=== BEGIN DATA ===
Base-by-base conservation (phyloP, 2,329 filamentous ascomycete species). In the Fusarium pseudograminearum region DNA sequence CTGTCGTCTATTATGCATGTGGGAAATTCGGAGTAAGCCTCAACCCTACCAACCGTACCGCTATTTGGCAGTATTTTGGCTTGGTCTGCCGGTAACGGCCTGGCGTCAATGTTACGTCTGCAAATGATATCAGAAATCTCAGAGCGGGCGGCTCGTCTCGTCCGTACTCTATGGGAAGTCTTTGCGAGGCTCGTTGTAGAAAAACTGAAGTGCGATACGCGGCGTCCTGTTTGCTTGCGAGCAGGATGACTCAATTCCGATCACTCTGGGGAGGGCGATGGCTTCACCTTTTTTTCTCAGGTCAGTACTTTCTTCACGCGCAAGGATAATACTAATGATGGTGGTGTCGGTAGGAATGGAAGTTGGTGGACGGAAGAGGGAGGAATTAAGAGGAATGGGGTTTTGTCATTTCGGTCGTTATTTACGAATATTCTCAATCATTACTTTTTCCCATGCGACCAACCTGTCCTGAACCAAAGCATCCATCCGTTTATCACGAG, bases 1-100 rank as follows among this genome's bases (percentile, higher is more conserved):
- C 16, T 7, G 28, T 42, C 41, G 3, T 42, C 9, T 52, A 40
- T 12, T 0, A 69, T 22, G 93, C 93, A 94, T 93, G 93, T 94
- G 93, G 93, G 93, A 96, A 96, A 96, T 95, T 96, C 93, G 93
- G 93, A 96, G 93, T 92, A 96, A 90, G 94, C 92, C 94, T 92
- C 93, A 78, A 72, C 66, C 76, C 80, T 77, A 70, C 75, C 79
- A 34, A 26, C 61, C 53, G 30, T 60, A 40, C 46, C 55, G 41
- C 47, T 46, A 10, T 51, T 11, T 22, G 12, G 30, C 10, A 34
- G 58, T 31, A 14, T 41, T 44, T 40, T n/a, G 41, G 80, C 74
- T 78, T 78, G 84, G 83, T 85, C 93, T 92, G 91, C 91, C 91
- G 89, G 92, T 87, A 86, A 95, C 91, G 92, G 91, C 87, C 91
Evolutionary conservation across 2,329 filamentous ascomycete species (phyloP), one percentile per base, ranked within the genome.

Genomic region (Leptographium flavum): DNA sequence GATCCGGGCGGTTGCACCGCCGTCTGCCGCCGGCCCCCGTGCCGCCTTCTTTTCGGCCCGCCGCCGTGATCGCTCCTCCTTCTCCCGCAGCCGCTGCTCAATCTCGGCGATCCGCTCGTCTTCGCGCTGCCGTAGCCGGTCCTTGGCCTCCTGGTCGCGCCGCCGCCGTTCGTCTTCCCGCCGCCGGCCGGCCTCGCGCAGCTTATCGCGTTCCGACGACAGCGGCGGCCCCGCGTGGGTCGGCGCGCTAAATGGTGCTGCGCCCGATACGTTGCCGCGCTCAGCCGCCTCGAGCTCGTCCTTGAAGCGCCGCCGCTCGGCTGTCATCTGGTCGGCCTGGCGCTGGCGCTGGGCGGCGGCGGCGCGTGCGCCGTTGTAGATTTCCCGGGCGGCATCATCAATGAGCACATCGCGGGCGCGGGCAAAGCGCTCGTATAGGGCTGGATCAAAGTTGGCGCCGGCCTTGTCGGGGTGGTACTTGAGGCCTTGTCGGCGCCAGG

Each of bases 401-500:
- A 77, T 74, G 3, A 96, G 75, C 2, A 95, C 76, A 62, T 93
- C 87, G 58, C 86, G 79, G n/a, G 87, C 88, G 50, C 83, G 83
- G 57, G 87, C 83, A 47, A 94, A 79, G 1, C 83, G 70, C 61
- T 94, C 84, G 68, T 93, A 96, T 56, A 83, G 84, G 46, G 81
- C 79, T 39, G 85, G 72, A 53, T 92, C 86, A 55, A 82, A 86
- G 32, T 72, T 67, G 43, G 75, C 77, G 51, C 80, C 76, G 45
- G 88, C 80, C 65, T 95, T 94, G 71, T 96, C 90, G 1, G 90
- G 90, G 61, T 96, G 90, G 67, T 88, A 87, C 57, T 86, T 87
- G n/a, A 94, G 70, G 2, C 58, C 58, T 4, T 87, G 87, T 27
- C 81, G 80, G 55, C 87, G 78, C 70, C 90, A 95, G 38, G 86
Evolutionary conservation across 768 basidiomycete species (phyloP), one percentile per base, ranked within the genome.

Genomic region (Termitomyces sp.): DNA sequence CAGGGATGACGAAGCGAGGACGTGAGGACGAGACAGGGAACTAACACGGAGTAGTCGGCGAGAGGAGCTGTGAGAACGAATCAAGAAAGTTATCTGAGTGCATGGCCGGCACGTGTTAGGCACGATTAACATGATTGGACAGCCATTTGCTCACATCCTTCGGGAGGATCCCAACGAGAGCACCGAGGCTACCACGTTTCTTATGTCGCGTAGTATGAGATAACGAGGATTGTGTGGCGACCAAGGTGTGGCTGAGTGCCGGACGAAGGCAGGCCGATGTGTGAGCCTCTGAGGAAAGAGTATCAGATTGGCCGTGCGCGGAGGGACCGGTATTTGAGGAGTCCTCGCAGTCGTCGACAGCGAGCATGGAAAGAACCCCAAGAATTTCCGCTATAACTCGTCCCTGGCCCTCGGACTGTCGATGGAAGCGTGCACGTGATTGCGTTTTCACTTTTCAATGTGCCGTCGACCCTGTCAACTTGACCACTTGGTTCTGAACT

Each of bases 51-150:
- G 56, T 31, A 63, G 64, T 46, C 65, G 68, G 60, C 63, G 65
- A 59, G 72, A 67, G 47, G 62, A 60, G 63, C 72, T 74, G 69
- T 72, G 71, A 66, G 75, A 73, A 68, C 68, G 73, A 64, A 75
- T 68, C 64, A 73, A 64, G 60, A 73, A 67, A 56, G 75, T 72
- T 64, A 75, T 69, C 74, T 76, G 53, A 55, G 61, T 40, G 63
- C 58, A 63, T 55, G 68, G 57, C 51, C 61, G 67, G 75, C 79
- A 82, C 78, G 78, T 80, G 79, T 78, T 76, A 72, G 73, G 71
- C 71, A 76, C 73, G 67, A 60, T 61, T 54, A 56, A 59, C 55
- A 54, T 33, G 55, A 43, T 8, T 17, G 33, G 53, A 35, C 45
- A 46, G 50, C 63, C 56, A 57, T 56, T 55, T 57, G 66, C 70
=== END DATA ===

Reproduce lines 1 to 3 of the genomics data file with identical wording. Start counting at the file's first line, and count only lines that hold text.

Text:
Base-by-base conservation (phyloP, 2,329 filamentous ascomycete species). In the Fusarium pseudograminearum region DNA sequence CTGTCGTCTATTATGCATGTGGGAAATTCGGAGTAAGCCTCAACCCTACCAACCGTACCGCTATTTGGCAGTATTTTGGCTTGGTCTGCCGGTAACGGCCTGGCGTCAATGTTACGTCTGCAAATGATATCAGAAATCTCAGAGCGGGCGGCTCGTCTCGTCCGTACTCTATGGGAAGTCTTTGCGAGGCTCGTTGTAGAAAAACTGAAGTGCGATACGCGGCGTCCTGTTTGCTTGCGAGCAGGATGACTCAATTCCGATCACTCTGGGGAGGGCGATGGCTTCACCTTTTTTTCTCAGGTCAGTACTTTCTTCACGCGCAAGGATAATACTAATGATGGTGGTGTCGGTAGGAATGGAAGTTGGTGGACGGAAGAGGGAGGAATTAAGAGGAATGGGGTTTTGTCATTTCGGTCGTTATTTACGAATATTCTCAATCATTACTTTTTCCCATGCGACCAACCTGTCCTGAACCAAAGCATCCATCCGTTTATCACGAG, bases 1-100 rank as follows among this genome's bases (percentile, higher is more conserved):
- C 16, T 7, G 28, T 42, C 41, G 3, T 42, C 9, T 52, A 40
- T 12, T 0, A 69, T 22, G 93, C 93, A 94, T 93, G 93, T 94